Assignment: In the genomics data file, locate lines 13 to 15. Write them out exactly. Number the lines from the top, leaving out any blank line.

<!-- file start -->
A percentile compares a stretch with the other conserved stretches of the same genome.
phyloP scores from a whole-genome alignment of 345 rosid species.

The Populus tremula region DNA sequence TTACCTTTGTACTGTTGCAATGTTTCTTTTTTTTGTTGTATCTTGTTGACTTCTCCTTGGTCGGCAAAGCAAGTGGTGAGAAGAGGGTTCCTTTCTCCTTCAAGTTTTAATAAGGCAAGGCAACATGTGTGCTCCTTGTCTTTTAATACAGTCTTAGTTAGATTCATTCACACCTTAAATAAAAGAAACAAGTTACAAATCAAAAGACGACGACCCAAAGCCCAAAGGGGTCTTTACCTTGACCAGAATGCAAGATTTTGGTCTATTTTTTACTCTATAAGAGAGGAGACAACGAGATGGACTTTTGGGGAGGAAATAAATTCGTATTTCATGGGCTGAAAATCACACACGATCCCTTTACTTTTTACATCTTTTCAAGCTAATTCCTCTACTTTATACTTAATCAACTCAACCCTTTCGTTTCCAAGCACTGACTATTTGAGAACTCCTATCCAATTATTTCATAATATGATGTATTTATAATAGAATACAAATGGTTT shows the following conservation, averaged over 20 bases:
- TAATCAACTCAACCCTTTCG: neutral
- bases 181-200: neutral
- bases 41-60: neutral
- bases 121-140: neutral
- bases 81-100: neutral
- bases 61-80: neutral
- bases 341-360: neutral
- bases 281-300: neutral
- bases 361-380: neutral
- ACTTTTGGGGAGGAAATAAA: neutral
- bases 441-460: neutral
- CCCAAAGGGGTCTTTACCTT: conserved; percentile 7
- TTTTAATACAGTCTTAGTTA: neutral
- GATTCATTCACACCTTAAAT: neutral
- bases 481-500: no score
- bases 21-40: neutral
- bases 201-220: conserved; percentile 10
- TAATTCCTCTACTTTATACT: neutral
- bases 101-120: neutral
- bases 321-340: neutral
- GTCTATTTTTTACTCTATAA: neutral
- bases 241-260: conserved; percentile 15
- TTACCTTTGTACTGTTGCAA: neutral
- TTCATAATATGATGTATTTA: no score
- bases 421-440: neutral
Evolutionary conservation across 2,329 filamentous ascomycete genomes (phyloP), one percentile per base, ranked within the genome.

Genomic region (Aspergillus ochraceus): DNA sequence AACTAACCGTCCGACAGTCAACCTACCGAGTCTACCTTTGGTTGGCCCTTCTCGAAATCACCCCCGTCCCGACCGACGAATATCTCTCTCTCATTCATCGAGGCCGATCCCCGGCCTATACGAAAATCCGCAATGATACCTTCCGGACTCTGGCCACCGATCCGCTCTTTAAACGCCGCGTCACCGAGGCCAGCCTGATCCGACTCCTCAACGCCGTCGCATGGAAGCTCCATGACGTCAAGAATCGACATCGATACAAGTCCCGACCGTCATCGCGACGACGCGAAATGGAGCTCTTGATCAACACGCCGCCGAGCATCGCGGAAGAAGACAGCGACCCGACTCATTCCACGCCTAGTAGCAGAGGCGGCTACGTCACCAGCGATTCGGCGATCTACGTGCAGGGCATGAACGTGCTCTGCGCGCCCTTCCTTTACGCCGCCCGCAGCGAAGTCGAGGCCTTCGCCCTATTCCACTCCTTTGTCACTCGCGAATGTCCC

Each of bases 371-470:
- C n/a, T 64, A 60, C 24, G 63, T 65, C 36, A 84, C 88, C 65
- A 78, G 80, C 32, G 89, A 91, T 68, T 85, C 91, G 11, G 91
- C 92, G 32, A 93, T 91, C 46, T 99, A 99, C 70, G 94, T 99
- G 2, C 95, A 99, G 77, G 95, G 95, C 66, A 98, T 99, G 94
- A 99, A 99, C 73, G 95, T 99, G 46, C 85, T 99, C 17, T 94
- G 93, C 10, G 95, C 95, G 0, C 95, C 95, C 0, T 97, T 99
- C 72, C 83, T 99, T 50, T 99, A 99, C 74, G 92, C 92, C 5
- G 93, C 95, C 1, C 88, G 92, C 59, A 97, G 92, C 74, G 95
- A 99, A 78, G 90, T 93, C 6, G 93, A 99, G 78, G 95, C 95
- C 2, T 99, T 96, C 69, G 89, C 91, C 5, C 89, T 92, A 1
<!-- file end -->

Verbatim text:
- ACTTTTGGGGAGGAAATAAA: neutral
- bases 441-460: neutral
- CCCAAAGGGGTCTTTACCTT: conserved; percentile 7